Smoking Joe was quite a character!

Posted 14 May 2015 at 12:00 am

“Smoking Joe” was a quite a pet!

By Douglas H. Domedion
Nature Correspondent

As a young boy I had several pet crows over the years. This of course is illegal now. Although they eventually returned back to the wild (I allowed them to roam free) they were very interesting to study and have as pets.

I always named a young crow “Joe” because they could learn to say “Hello Joe” quite easily if they hear it repeated enough. This would happen without splitting their tongues as old myths claim you had to do to get them to imitate the human voice.

A pet crow is always getting into trouble stealing some item from people and then hiding it. One of my crows loved to take coins or a pair of sunglasses and hide them behind the wheel of the car. When I worked at the golf course someone nearby had a pet crow and it would fly over to the greens and steal golf balls.

One of my pet crows would either ride on the handlebars of my bike or fly above me when I went over to my girlfriend’s house. He would sit on the roof for about a half an hour and then start a ruckus, calling to let me know it was time to go home.

Another would occasionally follow Dad and me when we went pheasant hunting and we always had to be alert of where he was as not to accidentally shoot him. Gunfire didn’t bother him and he would perch on the barrel of my .22 and not fly off when I shot. That one was a character as he would hold a lit cigarette in his beak until it burned down enough that the smoke bothered him. I brought a miniature smoking pipe one time and when I offered it to him he would grab it and sit there holding it in his beak like he was smoking!

All these pet crows made good watchdogs and nothing entered the area around our house that they didn’t see and would alert you with loud calling. This of course alerted the dog that would then join in with her barking.

Crows in large numbers can be a serious threat to crops or nesting birds such as ducks. They especially like corn that is just sprouting. They also can be a problem with their droppings and noise when they gather in huge roosts at night, as was the case in the town of Auburn a few years back.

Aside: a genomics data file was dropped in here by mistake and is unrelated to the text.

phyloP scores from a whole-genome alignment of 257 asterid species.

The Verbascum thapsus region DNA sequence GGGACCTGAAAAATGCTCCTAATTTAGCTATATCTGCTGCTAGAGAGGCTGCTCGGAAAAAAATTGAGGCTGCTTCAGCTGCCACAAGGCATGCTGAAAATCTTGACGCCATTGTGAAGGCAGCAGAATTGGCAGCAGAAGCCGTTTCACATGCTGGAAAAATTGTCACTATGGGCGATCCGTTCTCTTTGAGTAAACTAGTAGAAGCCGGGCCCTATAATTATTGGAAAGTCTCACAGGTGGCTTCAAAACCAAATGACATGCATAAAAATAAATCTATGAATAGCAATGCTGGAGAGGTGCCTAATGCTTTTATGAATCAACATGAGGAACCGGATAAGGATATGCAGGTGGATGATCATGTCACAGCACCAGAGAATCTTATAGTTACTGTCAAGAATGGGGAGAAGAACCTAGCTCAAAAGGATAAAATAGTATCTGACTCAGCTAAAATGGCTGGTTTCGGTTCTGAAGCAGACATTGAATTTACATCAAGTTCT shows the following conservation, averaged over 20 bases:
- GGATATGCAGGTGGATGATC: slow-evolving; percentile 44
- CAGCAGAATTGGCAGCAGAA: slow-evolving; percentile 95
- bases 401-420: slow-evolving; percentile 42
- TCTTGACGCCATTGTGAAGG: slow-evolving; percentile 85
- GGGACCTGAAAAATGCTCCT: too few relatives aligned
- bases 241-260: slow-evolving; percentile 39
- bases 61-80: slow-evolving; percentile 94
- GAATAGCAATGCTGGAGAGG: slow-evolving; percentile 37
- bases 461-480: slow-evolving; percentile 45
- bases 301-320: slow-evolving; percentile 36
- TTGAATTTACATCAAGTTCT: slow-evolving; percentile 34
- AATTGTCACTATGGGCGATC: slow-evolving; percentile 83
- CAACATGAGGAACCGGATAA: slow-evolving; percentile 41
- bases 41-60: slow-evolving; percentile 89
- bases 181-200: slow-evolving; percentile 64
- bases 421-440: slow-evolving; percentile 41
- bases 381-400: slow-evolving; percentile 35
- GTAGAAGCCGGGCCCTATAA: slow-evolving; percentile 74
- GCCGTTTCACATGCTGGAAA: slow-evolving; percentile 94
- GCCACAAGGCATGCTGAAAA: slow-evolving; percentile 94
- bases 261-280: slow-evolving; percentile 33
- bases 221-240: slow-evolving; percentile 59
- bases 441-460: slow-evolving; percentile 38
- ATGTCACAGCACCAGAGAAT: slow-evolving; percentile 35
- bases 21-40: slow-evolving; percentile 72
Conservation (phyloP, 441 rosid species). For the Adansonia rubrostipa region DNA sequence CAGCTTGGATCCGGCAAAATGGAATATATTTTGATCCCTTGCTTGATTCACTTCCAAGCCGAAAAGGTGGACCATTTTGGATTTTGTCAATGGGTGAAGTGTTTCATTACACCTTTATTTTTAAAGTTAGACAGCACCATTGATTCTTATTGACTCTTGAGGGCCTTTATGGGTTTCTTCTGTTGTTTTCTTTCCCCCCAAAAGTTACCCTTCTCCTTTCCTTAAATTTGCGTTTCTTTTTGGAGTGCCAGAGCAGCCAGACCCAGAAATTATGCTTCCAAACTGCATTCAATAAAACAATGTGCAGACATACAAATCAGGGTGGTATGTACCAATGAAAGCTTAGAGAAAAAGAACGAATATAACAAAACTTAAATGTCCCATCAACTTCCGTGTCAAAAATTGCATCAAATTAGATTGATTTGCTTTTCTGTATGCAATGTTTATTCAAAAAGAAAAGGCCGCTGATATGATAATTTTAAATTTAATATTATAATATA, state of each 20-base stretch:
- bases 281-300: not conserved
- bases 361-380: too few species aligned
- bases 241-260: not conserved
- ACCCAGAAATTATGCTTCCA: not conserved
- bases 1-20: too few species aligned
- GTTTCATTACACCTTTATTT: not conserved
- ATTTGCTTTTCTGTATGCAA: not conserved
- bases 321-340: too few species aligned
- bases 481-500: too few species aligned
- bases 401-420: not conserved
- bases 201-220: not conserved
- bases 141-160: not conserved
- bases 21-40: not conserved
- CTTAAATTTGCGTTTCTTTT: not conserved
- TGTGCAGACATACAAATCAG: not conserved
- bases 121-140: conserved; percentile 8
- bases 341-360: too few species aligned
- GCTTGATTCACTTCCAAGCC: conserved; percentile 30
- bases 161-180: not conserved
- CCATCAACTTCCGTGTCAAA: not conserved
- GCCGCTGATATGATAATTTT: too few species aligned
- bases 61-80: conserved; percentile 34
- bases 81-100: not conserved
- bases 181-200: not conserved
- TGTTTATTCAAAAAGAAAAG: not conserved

However, overall crows can be beneficial because of the great amount of destructive insects, such as grasshoppers and cutworms, that they eat. They will eat about anything including road kill, garbage, fruit, mice, small birds and even dead fish washed up on shore.

They were hunted heavily in the past because of the damage they caused but this never seemed to effect their numbers. I believe that DDT caused them a lot of problems in the past as it did with other birds such as our Bald Eagle. No one ever worried about the crow though like they did about the eagles. When I think back on it now, many of the nests we checked for baby crows as kids had broken eggs just like the problem the eagles were having. Of course little was known about the negative effects of chemicals on our wildlife at that time.

It seemed that for a long time you just didn’t see many crows in the fields. In more recent times, with the wiser use of our chemicals, they seem to be on the upswing again.

An interesting thing about crows is that they tend to remain in a family groups. In fact, sometimes the younger family members that are not paired up may help build a nest or feed the young.

They build nests of sticks and line them with soft things like grass or feathers. They will use hardwood trees for a nesting site but prefer evergreen trees. The eggs, usually four, are greenish with brown spots. After hatching, the young leave the nest in about three weeks but travel as a family for a considerable time.

Crows are known for their “caw, caw, caw” calls but they also make a great many other noises which sometimes do not even seem to be of bird origin. Their loud and aggressive calling is often heard when they gang up and decide to harass a hawk or owl. The chase will build in intensity and all the crows in the area will join in. They will repeatedly chase, dive-bomb and harass any hawk or owl that enters their area in hopes of driving them off.

Crows are interesting birds and very intelligent. You may want to take the time to notice their lifestyles sometime. Heck, you may learn something from them, but don’t start smoking!

My contact information is 585-798-4022 or